2023-12-13 – https://www.bbc.co.uk/news/science-environment-67658650?at_medium=RSS&at_campaign=KARANGA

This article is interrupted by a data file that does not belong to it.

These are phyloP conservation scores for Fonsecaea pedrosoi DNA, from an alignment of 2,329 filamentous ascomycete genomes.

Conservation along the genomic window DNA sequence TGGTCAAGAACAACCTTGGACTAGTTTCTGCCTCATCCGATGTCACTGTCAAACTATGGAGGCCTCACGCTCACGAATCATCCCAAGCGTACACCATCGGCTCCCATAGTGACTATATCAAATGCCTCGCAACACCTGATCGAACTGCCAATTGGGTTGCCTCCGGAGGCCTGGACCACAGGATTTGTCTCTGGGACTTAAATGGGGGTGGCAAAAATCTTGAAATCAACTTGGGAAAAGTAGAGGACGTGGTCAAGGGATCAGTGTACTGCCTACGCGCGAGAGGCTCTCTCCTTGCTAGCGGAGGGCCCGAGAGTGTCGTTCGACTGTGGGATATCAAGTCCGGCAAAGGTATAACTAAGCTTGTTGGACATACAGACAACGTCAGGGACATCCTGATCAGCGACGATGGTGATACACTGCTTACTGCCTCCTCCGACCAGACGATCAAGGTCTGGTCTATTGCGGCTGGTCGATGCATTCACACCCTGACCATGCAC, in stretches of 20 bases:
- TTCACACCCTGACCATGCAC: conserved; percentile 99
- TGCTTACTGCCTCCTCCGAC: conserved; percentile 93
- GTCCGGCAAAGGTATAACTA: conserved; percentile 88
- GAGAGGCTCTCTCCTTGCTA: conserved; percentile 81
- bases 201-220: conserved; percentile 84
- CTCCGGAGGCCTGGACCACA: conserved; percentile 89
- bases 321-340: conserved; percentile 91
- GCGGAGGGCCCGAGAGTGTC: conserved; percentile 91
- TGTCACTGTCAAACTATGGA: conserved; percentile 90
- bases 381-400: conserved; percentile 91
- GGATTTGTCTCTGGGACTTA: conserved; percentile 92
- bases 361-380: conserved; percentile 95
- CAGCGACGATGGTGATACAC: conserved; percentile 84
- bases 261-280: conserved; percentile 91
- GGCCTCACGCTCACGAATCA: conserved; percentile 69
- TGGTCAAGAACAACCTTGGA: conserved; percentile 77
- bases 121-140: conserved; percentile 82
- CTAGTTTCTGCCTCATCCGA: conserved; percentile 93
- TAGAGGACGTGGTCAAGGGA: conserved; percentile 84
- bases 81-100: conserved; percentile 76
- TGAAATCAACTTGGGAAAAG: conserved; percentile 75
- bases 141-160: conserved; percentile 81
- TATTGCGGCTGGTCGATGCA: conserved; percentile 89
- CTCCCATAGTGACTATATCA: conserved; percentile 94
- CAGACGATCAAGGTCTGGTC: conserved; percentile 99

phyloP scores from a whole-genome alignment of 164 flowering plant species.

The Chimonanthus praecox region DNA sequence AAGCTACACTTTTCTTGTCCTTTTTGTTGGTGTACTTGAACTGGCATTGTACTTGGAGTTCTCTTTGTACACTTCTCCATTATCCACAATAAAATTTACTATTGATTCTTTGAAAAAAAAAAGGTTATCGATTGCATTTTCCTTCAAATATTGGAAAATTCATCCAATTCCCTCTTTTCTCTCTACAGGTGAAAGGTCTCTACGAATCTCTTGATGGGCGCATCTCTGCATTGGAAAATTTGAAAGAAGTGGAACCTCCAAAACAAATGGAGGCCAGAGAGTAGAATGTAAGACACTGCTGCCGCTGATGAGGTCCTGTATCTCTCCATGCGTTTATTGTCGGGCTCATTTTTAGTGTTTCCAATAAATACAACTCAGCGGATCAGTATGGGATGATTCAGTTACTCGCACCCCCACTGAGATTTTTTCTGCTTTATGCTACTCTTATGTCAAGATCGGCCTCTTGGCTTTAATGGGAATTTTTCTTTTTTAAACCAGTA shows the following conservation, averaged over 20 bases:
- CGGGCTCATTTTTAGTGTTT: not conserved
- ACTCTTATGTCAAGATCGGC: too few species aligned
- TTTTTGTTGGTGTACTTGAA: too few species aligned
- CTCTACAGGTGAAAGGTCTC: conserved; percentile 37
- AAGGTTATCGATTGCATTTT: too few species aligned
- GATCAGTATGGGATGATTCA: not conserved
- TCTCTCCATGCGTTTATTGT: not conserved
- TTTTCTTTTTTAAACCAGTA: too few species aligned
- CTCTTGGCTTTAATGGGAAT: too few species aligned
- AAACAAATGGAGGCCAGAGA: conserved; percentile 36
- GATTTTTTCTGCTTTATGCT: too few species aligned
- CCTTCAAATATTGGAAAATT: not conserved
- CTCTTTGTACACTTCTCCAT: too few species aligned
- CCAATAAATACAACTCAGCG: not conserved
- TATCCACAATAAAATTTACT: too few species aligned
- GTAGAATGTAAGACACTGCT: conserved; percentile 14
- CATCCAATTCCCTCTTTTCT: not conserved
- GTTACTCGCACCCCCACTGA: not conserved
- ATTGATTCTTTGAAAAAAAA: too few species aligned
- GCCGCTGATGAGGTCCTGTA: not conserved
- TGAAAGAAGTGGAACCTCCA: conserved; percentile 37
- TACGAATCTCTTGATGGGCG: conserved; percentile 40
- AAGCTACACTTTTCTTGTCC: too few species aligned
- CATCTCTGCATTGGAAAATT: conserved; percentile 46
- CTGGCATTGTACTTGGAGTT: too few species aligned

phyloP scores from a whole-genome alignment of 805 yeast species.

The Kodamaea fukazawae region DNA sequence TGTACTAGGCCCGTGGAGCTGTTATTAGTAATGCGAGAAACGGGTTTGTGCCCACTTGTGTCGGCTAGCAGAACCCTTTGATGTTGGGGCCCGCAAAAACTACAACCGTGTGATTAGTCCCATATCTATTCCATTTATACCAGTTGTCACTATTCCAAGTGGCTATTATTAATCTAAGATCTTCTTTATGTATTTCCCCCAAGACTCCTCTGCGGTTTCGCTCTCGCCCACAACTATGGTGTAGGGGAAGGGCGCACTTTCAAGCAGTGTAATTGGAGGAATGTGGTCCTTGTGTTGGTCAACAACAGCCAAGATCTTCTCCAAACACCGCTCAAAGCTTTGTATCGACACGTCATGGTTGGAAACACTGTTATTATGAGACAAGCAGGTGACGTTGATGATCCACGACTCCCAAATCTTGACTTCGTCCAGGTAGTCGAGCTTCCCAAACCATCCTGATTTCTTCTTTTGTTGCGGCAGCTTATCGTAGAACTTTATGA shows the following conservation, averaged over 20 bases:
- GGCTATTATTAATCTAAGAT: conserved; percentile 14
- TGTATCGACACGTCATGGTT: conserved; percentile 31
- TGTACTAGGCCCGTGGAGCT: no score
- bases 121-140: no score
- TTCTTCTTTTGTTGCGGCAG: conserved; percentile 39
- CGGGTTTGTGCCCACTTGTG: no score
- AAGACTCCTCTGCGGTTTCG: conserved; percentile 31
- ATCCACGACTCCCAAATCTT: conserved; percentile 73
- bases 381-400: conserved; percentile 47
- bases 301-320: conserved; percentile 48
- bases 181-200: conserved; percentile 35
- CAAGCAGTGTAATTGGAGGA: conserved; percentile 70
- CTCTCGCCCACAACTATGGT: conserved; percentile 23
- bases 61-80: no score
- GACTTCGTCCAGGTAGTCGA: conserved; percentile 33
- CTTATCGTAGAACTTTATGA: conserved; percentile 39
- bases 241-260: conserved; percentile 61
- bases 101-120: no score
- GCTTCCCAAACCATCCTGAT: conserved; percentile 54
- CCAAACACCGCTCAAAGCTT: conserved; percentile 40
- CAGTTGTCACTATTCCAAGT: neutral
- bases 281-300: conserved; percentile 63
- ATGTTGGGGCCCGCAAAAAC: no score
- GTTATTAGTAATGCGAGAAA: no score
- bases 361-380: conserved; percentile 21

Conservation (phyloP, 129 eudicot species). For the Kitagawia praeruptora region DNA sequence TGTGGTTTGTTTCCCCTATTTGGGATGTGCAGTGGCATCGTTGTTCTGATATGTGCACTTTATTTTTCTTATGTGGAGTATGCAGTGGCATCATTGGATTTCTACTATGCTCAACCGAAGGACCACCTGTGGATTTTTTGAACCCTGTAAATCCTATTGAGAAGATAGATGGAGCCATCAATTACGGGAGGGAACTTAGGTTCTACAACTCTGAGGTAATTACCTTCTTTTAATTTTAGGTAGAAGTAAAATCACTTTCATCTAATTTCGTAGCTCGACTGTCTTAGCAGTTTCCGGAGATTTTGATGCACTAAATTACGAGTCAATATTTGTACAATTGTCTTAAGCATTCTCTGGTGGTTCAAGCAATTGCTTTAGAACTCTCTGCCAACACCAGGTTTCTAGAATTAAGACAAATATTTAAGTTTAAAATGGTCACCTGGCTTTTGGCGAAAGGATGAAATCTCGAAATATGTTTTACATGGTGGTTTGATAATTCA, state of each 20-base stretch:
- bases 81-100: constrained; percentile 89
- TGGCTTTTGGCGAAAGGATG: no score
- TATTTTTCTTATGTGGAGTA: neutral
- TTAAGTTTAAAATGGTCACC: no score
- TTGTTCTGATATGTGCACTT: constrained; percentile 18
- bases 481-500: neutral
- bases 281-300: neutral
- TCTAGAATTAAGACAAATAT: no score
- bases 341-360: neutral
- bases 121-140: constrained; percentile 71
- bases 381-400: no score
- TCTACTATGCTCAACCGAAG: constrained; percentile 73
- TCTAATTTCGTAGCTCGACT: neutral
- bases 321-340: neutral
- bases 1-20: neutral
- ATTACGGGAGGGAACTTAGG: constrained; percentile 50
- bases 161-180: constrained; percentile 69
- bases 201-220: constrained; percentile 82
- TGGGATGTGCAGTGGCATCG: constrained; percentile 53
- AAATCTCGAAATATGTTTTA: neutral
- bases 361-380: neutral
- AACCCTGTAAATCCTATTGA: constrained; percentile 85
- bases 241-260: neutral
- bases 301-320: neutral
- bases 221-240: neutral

Raw: [One of the year’s most reliable meteor showers peaks on Thursday and Friday.] BBC HomepageSkip to contentAccessibility HelpYour accountHomeNewsSportEarthReelWorklifeTravelMore menuMore menuSearch BBCHomeNewsSportEarthReelWorklifeTravelCultureFutureMusicTVWeatherSoundsClose menuBBC NewsMenuHomeIsrael-Gaza warWar in UkraineClimateVideoWorldUS & CanadaUKBusinessTechMoreScienceEntertainment & ArtsHealthIn PicturesBBC VerifyWorld News TVNewsbeatScienceGeminids meteor shower to streak across night skyPublished7 hours agoShareclose panelShare pageCopy linkAbout sharingImage source, Getty ImagesImage caption, The Geminids can typically be seen at the same time each year in mid-DecemberBy Maddie MolloyBBC News Climate & ScienceThe Geminids meteor shower, famous for its multicoloured streaks of light, will peak on Thursday and Friday.Visible around the world, they can be seen with the naked eye, though check the weather where you are as it will affect visibility.In perfect conditions, viewers may spot 100 to 120 meteors per hour.Nasa calls the Geminids one of the year's “best and most reliable annual meteor showers”.Meteor showers are typically caused by a comet, but the Geminids are celestial debris left behind by a rocky asteroid known as 3200 Phaethon.Meteors occur when the Earth passes through trails of debris from comets or asteroids. As that debris hits our planet's atmosphere, it burns up and creates spectacular streaks of light.The name Geminids comes from Gemini, the constellation from which these meteors appear to emerge.The Royal Observatory, Greenwich, says the Geminids are distinctive because of their colours – they can be white, yellow, green, red and blue. It puts this down to the presence of metals like sodium and calcium, adding that this the same effect that is used to make fireworks colourful.”This meteor shower is just a beautiful night sky event where many shooting stars seem to come from the same area in the sky,” said Dr Minjae Kim, an astronomy and astrophysics research fellow at the University of Warwick.You can see meteors anywhere in the sky, so it's a good idea to be in a dark open space where you can see the night sky for the best chance of spotting this spectacular show.While the display of 'shooting stars' is already underway, in the UK the peak of the meteor shower is expected to start around 19:30 GMT on Thursday, 14 December.Dr Kim suggested downloading a stargazing app to help you know where to look. “If you can find the Gemini constellation first, it's a piece of cake to see the meteor shower,” he says.Other tips from Dr Kim include giving your eyes time to adjust to to the dark, and taking a friend along – that way you can keep your eyes on different parts of the sky.Don't worry if you don't manage to see the Geminids during their peak. Although this is when they're at their best, the showers will last until 20 December.Related TopicsAstronomySpaceTop StoriesLive. COP28 draft deal calls for global transition away from fossil fuelsIsrael losing global support over Gaza bombing – BidenPublished7 hours agoAid stalemate overshadows Zelensky’s Washington tripPublished4 hours agoFeaturesAid stalemate overshadows Zelensky’s Washington tripBTS go into the army – what now for K-pop's kings?Russia's new Black Sea naval base alarms GeorgiaOne man dominates Serbia's election – and he's not even runningWhy Rebel Moon's Snyder is glad Disney rejected himIs Rishi Sunak meeting his asylum pledge?The European island known for nudityThe impact will be felt in Ukraine if US aid dries up'Where is mum? Where is grandma? Where did they go?'Elsewhere on the BBCWhy US 'YOLO' spending baffles economistsKarakalpakstan: The 'stan' you've never heard ofHow a 1574 portrait was made 'Insta-fabulous'Most Read1The Netflix show users spent 812m hours watching2Brooklyn Nine-Nine star Andre Braugher dies aged 613Russia's new Black Sea naval base alarms Georgia4Argentina begins 'shock therapy' by devaluing peso5Israel losing global support over Gaza bombing – Biden6Nude painting row at French school sparks teacher walkout7Cricket Australia warns Khawaja over Gaza message8Suspected stowaway flies from Copenhagen to LA9Zara says it regrets Gaza images misunderstanding10Israeli tech billionaire hopes for peace despite daughter's killingBBC News ServicesOn your mobileOn smart speakersGet news alertsContact BBC NewsHomeNewsSportEarthReelWorklifeTravelCultureFutureMusicTVWeatherSoundsTerms of UseAbout the BBCPrivacy PolicyCookiesAccessibility HelpParental GuidanceContact the BBCGet Personalised NewslettersWhy you can trust the BBCAdvertise with us© 2023 BBC. The BBC is not responsible for the content of external sites. Read about our approach to external linking.